Chapter 11 Classes and Objects in C# .NET

Classes and Objects in C# .NET

C# .NET is an Object Oriented programming language. Objects are created from Classes, which you've already used a lot. The Windows Form itself is a Class, and when you run your programme, you are creating Objects: a Form object, a button object, a Textbox object, etc. In this section, you'll learn how to write your own Classes, and turn them in to Objects. First, and explanation

What is a Class?

A Class is simply a chuck of code that does a particular job. You might have a class that handles all your database work, for example, or one that does error checking on Textboxes.
The idea is that you can reuse this code (Class) whenever you need it, or when you need it in other projects. It saves you from having to write the same thing over and over again.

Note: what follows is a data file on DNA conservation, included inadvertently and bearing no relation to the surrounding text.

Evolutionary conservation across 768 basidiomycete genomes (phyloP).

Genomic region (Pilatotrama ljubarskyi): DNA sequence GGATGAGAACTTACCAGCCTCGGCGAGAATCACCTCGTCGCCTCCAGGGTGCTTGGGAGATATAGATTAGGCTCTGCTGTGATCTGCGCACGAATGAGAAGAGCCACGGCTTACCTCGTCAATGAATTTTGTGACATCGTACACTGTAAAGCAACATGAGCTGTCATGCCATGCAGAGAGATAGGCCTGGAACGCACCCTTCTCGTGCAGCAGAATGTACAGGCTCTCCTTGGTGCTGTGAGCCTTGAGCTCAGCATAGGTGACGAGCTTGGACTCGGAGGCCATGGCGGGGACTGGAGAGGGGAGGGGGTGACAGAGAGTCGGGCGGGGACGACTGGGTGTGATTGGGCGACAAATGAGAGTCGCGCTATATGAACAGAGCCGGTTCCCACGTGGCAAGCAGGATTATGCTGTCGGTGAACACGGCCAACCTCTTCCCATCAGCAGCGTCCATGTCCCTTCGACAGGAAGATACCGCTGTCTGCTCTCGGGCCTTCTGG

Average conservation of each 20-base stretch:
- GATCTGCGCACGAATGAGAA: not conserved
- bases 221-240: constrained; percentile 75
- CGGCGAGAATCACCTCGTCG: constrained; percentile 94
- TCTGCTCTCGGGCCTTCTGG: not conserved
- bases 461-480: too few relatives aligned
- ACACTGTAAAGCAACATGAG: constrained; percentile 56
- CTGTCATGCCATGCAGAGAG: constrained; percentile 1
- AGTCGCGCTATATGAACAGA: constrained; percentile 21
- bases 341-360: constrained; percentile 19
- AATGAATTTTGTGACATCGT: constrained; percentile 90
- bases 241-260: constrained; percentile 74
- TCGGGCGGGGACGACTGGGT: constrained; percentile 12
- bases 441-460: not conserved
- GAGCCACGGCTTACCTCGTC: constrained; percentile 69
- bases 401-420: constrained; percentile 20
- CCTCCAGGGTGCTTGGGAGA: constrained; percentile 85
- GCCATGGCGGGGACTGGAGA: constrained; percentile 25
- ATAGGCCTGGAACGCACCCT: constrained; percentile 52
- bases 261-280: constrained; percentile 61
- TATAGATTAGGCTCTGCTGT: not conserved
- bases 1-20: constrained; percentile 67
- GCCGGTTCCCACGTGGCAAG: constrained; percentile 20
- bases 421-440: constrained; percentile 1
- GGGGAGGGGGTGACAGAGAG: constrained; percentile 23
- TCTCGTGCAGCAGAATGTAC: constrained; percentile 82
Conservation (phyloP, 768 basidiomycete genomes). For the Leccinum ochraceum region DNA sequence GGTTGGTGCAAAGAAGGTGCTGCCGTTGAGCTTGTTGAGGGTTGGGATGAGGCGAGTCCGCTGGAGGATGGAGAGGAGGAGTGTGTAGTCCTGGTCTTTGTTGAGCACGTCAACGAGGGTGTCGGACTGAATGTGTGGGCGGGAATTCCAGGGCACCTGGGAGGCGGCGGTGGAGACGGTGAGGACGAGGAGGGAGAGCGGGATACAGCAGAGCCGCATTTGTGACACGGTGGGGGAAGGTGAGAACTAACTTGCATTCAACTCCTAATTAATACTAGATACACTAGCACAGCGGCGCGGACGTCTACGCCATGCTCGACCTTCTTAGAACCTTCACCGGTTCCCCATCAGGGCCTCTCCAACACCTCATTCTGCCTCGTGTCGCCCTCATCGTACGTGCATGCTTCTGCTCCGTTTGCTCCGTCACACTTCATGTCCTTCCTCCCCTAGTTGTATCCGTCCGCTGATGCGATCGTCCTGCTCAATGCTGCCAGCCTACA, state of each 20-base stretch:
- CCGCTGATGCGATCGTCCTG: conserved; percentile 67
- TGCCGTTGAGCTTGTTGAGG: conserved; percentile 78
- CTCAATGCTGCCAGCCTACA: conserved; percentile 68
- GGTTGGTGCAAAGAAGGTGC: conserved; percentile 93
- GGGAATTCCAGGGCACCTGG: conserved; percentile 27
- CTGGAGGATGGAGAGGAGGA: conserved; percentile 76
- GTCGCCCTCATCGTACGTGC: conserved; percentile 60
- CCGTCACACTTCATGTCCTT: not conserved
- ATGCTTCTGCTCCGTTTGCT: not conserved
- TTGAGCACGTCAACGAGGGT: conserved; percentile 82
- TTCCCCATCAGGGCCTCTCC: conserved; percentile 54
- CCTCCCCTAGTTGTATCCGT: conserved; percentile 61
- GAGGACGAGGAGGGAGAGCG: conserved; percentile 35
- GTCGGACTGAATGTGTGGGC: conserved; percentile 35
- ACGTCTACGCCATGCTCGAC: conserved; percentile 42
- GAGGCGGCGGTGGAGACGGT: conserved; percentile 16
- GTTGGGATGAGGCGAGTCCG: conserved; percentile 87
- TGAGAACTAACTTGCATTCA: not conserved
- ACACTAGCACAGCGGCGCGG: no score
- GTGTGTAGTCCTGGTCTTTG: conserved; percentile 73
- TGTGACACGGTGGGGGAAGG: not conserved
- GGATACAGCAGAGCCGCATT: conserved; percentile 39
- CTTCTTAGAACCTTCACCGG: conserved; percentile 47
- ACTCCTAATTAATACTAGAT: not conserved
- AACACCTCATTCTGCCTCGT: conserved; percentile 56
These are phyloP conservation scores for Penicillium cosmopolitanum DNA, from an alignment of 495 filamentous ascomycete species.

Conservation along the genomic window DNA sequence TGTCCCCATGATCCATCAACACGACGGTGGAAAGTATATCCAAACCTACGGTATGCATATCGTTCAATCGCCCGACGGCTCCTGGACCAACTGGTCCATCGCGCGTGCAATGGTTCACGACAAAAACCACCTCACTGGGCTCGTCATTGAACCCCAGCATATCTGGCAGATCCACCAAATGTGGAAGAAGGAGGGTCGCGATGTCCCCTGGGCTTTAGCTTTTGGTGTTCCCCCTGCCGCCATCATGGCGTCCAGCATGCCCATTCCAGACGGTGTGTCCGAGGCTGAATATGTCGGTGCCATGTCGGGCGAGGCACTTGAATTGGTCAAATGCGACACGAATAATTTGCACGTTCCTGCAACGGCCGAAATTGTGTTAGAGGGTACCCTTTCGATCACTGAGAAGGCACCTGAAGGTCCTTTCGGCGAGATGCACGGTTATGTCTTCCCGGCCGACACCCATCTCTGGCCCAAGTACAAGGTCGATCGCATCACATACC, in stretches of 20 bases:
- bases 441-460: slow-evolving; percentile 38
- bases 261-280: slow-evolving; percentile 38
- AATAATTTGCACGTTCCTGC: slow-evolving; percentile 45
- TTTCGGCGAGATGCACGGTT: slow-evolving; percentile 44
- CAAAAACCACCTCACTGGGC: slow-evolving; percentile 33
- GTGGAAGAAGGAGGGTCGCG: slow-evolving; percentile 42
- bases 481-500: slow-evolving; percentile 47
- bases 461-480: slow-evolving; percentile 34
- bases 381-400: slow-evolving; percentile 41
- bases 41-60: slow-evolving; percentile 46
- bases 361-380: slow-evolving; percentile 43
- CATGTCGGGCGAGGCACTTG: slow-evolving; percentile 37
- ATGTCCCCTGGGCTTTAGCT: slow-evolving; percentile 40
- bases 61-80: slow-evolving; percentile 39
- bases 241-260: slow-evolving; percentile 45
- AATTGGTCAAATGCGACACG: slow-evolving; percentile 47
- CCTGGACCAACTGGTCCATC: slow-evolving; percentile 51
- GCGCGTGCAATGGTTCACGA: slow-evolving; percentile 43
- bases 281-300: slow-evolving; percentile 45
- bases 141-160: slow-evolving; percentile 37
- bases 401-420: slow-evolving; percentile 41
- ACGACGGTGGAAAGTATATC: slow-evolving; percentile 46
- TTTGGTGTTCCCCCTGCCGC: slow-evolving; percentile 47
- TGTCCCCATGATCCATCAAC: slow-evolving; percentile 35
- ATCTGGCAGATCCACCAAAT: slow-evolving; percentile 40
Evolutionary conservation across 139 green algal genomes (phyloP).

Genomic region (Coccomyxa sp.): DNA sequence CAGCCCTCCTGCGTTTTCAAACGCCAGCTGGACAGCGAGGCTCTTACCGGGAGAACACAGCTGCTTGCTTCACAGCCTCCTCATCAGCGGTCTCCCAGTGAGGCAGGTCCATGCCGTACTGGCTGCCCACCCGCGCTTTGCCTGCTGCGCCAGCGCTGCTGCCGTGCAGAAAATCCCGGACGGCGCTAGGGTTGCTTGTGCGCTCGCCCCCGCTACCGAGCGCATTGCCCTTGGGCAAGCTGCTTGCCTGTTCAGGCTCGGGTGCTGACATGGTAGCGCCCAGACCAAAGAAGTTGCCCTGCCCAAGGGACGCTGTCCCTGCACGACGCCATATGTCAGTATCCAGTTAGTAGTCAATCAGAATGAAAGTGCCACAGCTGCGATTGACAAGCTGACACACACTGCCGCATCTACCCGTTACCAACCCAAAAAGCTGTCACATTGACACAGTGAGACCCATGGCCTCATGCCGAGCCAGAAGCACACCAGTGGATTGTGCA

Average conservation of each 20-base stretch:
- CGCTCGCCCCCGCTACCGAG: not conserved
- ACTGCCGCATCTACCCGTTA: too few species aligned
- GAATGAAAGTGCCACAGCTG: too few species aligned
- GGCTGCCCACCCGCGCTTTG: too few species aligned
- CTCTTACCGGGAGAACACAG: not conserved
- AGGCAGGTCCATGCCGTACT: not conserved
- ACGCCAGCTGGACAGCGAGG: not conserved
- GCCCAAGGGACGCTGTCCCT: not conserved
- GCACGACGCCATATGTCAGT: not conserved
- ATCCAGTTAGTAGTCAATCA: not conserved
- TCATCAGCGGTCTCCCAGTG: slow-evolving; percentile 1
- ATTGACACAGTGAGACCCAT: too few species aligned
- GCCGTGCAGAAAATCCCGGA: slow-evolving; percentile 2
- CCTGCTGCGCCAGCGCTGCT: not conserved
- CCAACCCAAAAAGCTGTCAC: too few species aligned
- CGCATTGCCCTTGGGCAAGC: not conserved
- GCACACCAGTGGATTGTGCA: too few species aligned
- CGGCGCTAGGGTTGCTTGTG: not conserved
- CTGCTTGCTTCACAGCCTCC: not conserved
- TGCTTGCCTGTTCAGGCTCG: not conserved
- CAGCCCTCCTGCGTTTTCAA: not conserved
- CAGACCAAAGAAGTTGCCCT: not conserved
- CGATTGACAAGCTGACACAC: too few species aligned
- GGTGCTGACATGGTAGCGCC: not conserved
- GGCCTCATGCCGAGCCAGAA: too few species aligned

Think of a Class as a recipe. If you had a recipe for a delicious Banana Cake, the recipe will tell you what you need to do to make the cake. But it's not the cake itself. It's the instructions for the cake. If you have the recipe, you can make Banana Cakes whenever you need them.

What is an Object?

An Object is the thing that the recipe makes - The Banana Cake itself. You do all the coding in a Class (recipe), and then instruct C# to make an object (a Banana Cake). The two processes are different.
But all you are really doing with Classes and Objects is trying to separate code into chunks, so that it can be reused. When the code is being used, it's an object. But the object is created from your code (Class).
Let's get some practice.